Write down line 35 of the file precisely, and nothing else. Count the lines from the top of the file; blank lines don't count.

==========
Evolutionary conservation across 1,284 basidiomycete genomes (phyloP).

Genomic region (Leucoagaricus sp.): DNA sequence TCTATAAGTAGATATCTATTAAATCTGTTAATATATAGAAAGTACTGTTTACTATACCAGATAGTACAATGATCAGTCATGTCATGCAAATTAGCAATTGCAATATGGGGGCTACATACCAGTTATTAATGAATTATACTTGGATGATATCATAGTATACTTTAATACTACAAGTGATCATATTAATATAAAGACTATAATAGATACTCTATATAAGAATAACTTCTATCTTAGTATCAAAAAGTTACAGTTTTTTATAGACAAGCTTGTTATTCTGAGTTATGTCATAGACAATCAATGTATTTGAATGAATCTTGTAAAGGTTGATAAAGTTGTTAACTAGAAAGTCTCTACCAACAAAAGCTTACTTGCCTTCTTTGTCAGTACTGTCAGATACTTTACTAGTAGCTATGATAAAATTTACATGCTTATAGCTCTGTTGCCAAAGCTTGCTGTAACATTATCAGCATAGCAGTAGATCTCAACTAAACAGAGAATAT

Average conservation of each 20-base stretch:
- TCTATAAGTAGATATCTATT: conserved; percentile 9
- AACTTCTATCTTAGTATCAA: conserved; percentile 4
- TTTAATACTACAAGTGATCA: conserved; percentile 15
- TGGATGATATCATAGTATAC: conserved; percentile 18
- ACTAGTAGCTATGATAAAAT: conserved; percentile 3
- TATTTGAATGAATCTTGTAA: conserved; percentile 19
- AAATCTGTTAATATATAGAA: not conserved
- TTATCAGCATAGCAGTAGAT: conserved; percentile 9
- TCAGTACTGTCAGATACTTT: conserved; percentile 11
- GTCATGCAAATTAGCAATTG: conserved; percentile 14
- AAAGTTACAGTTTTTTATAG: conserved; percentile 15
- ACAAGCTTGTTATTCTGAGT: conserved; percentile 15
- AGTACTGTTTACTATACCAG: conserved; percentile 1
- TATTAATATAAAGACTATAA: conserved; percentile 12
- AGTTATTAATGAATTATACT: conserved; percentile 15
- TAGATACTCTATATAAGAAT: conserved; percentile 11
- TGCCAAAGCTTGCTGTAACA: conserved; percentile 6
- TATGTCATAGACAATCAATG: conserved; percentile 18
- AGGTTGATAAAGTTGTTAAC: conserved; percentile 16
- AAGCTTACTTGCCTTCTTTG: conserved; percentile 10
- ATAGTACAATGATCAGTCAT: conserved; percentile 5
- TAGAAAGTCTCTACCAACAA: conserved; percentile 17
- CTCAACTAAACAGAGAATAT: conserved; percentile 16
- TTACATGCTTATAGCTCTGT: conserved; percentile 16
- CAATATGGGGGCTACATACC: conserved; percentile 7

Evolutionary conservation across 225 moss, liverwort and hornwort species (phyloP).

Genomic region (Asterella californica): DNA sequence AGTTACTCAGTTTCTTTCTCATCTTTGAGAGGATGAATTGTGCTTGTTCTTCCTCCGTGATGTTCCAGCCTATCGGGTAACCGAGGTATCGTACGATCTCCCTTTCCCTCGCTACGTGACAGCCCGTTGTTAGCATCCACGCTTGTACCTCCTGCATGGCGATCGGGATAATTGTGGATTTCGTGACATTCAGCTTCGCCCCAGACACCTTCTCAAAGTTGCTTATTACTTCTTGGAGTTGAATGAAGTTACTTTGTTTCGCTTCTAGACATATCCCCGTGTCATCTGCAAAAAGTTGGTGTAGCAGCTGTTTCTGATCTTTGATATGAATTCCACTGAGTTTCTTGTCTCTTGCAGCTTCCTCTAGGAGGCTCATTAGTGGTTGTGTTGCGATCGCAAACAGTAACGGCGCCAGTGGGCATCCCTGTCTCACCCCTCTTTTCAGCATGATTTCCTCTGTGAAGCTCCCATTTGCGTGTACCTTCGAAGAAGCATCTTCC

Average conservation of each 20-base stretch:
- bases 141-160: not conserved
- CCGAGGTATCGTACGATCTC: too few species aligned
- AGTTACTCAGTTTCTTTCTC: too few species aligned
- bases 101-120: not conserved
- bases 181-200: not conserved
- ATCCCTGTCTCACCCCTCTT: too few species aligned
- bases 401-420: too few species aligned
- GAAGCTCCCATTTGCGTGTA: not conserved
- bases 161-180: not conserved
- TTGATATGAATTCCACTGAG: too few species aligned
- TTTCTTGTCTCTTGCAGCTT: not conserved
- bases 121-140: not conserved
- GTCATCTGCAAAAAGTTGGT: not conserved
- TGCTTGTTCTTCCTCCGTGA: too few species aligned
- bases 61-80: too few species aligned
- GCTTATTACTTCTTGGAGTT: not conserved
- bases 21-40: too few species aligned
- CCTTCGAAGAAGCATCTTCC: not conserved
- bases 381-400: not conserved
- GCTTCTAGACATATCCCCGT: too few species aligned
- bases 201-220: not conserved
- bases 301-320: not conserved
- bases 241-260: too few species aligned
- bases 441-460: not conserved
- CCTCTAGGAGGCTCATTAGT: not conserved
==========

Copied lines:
- bases 101-120: not conserved